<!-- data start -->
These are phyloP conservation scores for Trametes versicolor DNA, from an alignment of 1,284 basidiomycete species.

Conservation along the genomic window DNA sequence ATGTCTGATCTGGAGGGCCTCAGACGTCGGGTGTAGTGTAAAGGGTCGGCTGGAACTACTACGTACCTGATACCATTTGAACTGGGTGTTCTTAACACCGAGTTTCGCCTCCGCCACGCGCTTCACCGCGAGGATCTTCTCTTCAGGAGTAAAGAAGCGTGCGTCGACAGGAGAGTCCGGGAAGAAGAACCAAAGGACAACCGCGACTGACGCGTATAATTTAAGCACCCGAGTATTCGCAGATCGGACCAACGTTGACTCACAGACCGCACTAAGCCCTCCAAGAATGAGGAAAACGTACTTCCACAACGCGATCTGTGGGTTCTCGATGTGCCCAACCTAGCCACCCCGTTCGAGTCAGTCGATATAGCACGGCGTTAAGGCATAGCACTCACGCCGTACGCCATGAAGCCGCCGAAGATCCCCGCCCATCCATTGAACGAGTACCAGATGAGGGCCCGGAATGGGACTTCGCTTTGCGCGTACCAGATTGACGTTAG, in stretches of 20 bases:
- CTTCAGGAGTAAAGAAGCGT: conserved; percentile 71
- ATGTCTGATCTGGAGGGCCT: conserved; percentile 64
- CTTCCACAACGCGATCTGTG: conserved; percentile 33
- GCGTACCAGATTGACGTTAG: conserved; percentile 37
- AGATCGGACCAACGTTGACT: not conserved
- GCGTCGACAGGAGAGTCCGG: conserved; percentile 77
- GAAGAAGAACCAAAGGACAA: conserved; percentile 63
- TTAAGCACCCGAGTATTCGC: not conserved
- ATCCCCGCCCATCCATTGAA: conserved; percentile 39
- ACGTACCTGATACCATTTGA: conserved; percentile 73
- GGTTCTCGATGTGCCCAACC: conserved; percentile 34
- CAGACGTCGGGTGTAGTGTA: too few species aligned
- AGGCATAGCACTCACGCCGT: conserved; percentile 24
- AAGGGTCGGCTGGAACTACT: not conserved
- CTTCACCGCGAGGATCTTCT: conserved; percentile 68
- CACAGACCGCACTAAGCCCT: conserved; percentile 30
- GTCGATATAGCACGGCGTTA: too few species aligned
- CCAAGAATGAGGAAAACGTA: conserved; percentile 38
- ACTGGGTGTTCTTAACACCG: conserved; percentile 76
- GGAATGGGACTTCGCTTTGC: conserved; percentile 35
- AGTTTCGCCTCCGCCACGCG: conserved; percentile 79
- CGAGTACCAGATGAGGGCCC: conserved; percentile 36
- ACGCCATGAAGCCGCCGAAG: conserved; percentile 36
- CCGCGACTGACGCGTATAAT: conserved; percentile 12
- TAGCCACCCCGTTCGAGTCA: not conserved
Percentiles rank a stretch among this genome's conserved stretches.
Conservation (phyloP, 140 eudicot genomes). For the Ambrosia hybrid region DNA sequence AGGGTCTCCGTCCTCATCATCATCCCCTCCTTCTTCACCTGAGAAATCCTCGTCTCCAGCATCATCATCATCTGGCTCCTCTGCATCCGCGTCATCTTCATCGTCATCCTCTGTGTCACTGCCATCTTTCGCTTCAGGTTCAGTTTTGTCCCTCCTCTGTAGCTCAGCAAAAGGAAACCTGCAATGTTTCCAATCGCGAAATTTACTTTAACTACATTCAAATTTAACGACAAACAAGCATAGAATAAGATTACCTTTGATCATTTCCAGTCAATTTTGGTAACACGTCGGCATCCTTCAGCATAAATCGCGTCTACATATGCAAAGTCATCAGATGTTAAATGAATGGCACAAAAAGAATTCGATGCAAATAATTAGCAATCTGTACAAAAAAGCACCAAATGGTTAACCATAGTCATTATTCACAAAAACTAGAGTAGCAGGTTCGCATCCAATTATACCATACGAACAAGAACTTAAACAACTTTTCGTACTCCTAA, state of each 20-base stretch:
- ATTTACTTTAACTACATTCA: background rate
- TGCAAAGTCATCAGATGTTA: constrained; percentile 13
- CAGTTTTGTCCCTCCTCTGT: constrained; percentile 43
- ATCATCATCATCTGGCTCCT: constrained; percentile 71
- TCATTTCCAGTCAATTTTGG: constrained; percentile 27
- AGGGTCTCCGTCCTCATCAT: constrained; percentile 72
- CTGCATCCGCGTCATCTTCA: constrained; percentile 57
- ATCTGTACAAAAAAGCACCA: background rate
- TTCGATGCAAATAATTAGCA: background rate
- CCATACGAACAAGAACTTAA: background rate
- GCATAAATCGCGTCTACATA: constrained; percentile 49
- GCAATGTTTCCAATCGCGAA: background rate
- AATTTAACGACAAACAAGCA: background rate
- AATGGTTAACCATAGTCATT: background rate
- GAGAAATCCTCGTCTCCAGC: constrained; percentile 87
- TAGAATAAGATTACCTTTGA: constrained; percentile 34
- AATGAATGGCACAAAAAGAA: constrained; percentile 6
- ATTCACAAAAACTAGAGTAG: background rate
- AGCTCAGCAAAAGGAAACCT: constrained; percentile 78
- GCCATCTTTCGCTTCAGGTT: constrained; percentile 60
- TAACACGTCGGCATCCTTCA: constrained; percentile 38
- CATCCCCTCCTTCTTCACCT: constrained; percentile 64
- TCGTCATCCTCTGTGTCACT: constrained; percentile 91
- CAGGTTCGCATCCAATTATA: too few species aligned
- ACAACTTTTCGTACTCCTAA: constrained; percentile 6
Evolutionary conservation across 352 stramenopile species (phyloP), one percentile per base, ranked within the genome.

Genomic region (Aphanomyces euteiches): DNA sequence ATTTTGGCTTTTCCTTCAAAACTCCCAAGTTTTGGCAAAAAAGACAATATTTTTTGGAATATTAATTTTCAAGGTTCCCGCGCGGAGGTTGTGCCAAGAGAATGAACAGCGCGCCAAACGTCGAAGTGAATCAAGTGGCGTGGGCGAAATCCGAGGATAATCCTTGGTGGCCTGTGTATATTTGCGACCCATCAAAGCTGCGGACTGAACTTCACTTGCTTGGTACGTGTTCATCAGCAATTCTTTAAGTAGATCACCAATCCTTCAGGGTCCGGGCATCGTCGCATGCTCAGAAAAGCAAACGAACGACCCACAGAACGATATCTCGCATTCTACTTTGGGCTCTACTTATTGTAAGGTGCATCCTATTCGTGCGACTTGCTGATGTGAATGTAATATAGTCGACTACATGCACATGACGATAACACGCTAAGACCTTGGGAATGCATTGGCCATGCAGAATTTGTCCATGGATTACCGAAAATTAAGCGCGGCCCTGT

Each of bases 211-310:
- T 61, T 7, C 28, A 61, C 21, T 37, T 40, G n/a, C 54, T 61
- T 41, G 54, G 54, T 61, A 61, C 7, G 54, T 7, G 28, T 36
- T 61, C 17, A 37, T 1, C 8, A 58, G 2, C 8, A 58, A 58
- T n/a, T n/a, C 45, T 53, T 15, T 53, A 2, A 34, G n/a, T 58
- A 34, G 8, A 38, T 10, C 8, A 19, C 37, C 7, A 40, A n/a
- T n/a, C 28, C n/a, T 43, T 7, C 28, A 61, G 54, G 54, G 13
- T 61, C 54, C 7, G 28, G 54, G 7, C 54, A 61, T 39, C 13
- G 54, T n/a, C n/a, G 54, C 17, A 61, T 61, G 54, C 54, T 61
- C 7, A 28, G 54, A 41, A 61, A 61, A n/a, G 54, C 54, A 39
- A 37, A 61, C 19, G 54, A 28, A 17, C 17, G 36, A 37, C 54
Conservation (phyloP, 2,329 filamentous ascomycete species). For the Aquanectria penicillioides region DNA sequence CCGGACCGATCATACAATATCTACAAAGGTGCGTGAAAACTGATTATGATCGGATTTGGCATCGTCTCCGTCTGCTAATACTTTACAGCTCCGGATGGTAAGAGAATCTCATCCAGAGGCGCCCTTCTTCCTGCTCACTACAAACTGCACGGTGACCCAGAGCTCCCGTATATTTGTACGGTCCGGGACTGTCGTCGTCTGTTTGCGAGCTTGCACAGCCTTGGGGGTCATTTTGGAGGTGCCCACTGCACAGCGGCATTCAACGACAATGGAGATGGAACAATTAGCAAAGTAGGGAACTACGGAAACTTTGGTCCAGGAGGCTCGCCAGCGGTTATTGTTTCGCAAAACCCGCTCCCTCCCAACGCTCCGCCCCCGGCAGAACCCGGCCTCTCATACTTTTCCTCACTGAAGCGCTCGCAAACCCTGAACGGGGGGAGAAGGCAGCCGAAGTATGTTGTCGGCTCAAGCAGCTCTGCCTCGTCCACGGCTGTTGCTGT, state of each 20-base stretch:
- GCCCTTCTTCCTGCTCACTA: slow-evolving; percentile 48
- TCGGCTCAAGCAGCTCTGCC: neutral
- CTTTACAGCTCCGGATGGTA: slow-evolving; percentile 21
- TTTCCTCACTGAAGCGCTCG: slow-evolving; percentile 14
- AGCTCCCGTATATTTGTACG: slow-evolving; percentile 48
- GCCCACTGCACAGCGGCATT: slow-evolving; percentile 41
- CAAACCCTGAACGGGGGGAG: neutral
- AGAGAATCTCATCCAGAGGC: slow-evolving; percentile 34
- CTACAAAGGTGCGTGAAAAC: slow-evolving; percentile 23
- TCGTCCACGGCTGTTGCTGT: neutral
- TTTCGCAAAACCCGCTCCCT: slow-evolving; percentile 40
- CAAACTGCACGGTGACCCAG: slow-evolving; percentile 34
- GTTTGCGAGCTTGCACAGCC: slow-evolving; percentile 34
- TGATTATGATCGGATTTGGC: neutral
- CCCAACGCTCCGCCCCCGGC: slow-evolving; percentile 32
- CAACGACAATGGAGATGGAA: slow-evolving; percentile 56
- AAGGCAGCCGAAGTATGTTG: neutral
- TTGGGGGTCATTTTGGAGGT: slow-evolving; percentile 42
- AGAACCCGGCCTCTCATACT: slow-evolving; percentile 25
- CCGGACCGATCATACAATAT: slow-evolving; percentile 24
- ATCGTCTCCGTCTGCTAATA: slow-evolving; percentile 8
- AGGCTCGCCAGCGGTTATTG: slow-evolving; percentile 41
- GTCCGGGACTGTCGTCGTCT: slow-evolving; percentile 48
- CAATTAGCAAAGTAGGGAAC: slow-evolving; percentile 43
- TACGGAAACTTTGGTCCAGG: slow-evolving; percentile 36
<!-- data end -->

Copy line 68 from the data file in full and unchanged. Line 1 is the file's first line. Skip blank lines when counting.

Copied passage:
Conservation (phyloP, 2,329 filamentous ascomycete species). For the Aquanectria penicillioides region DNA sequence CCGGACCGATCATACAATATCTACAAAGGTGCGTGAAAACTGATTATGATCGGATTTGGCATCGTCTCCGTCTGCTAATACTTTACAGCTCCGGATGGTAAGAGAATCTCATCCAGAGGCGCCCTTCTTCCTGCTCACTACAAACTGCACGGTGACCCAGAGCTCCCGTATATTTGTACGGTCCGGGACTGTCGTCGTCTGTTTGCGAGCTTGCACAGCCTTGGGGGTCATTTTGGAGGTGCCCACTGCACAGCGGCATTCAACGACAATGGAGATGGAACAATTAGCAAAGTAGGGAACTACGGAAACTTTGGTCCAGGAGGCTCGCCAGCGGTTATTGTTTCGCAAAACCCGCTCCCTCCCAACGCTCCGCCCCCGGCAGAACCCGGCCTCTCATACTTTTCCTCACTGAAGCGCTCGCAAACCCTGAACGGGGGGAGAAGGCAGCCGAAGTATGTTGTCGGCTCAAGCAGCTCTGCCTCGTCCACGGCTGTTGCTGT, state of each 20-base stretch: